Monday, August 1, 2011

Truck Tire Load Ranges

Read the small print on tires lately?  Thought not.  The only thing it has in common with a good spy thriller is the indecipherable code.  But all that verbiage molded into the sidewall has meanings. and most of it is important.  Let's discuss one aspect of the mini-novel in rubber: Tire Load Rating. 

The Basic Math - If the load rating of the tire is too low, it can overheat or even self-destruct.  The basic formula for approximate load capacity of each tire uses the Gross Vehicle Weight (GVW), divided by four (dual rear wheels are slightly more complicated).  If the gross weight of the truck is 6,000lbs, then each tire must support at least 1,500 pounds.  However, that's only for an empty truck.  No driver, no payload.  Unless that vehicle is going to be part of a static display in a truck museum, it's going to need tires with a higher load rating. 

The Real World.  As a real world example, let's look at a type of tire often used for application such as a 2011 F-350 Super Duty Chassis equipped with dual rear wheels and a landscape dump body: LT245/75R17E.  That's a light truck tire, 245/75 size and aspect ratio for a 17 inch wheel.  The 'E' is for Load Range E (LRE)  The only problem is that information molded into the tire wall probably doesn't read exactly the same as the catalog specification.  The tire description can include other numbers, and the load range index is likely located elsewhere on the tire.  Confused yet?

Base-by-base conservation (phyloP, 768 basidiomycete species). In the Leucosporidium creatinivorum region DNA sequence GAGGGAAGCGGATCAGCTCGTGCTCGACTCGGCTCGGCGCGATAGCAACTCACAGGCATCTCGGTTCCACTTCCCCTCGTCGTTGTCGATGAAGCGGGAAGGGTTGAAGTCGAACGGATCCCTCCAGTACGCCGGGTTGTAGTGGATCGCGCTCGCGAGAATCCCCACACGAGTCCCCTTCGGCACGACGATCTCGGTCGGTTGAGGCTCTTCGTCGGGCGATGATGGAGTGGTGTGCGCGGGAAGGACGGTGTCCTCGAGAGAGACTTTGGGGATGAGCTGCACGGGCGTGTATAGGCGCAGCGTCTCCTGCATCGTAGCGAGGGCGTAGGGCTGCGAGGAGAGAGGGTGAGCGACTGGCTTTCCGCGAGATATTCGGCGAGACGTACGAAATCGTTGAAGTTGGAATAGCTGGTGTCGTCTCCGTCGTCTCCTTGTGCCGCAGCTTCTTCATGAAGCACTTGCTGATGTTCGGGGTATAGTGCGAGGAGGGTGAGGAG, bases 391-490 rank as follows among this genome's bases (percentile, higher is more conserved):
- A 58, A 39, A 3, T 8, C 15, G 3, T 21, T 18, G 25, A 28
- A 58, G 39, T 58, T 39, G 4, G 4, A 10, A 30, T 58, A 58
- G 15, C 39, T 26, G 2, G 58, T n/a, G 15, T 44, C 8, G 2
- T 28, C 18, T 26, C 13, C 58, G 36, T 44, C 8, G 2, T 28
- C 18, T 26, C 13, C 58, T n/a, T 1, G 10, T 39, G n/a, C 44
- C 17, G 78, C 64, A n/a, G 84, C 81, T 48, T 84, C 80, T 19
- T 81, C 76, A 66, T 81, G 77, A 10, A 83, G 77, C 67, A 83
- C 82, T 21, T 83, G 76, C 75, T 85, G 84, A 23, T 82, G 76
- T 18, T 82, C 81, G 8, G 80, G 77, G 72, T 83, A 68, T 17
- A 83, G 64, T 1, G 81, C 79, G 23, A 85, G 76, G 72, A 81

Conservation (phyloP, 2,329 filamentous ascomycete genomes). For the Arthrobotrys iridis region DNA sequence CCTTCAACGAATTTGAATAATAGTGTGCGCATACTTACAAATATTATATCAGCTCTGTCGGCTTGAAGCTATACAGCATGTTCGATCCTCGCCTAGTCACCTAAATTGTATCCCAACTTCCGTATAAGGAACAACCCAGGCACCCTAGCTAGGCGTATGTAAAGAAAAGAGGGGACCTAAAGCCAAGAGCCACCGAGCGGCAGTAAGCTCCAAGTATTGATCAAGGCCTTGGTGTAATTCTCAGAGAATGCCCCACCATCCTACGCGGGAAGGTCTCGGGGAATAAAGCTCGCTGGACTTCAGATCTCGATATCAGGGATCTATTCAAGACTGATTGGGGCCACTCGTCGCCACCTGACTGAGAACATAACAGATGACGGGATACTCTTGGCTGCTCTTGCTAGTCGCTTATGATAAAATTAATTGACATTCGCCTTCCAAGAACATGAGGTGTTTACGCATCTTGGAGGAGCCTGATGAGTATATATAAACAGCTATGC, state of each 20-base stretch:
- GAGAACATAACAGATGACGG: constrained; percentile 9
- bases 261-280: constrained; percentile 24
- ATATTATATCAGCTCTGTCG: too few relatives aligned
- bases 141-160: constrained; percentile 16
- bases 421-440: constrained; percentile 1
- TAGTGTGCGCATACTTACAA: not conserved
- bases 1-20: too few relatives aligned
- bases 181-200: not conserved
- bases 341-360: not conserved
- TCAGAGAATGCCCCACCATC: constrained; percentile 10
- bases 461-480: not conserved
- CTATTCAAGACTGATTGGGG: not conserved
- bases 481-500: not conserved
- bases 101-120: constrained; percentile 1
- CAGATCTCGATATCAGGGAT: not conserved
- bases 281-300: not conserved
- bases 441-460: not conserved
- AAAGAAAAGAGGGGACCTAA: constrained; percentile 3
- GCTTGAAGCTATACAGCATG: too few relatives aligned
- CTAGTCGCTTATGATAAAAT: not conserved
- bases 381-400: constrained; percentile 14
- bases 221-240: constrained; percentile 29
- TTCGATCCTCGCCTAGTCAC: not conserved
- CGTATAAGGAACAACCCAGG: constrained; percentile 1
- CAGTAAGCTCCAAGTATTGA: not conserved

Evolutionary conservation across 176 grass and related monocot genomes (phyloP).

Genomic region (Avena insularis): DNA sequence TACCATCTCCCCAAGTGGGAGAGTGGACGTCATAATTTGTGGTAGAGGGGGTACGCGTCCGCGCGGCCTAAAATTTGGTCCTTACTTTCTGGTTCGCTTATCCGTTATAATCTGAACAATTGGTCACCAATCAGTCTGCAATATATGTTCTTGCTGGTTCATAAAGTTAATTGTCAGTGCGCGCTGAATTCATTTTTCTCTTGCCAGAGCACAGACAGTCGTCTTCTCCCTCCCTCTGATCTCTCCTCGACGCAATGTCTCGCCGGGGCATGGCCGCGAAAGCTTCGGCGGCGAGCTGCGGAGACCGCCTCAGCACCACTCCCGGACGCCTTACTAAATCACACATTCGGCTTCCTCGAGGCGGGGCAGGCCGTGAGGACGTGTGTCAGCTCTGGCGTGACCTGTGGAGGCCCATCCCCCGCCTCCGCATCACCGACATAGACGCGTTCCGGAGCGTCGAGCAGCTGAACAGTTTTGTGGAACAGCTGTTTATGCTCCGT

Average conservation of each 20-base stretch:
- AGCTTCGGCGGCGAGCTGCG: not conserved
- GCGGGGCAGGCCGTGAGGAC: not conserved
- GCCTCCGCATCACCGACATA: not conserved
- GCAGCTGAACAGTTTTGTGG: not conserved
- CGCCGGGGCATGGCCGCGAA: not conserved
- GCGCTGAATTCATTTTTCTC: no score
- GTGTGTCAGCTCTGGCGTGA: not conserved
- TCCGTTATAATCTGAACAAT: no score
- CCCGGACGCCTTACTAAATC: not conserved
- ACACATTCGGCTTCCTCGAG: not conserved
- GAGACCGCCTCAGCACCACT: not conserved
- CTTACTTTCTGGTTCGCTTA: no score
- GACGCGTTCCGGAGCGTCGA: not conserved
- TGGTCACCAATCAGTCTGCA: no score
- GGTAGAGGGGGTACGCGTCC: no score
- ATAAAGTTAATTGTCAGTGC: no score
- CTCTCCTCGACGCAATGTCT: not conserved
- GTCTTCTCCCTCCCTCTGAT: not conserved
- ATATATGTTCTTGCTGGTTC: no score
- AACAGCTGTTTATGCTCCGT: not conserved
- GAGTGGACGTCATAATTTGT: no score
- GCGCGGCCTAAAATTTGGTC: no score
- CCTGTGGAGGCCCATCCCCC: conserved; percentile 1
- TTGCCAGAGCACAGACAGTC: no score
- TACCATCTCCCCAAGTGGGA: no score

The six tires on this particular F-350 have large sidewall markings from BFGoodrich; LT245/75R17 121/1188 M+S.  Those other digits are material for a future article, covering sipes (sounds like a device for milking reindeer, but isn't) to section widths.  Today the topic is tire load range.  Look at a line of the text near the wheel rim and you'll notice that the missing inform is spelled out: LOAD RANGE E.  The "E" designation also indicates a 10ply rating and on our BFGoodrich tire example, a maximum inflation of 80 psi.  It is important to check with the tire manufacturer as tires of the same ply rating may require different inflation pressures.  A ply rating is the equivalent strength compared to outdated bias ply tires.  Also note that any tire pressure listed on a sidewall is the maximum allowed.  The normal tire pressure is shown on the vehicle's Safety Compliance Certification Label, located on the left front door lock facing or on the door latch pillar.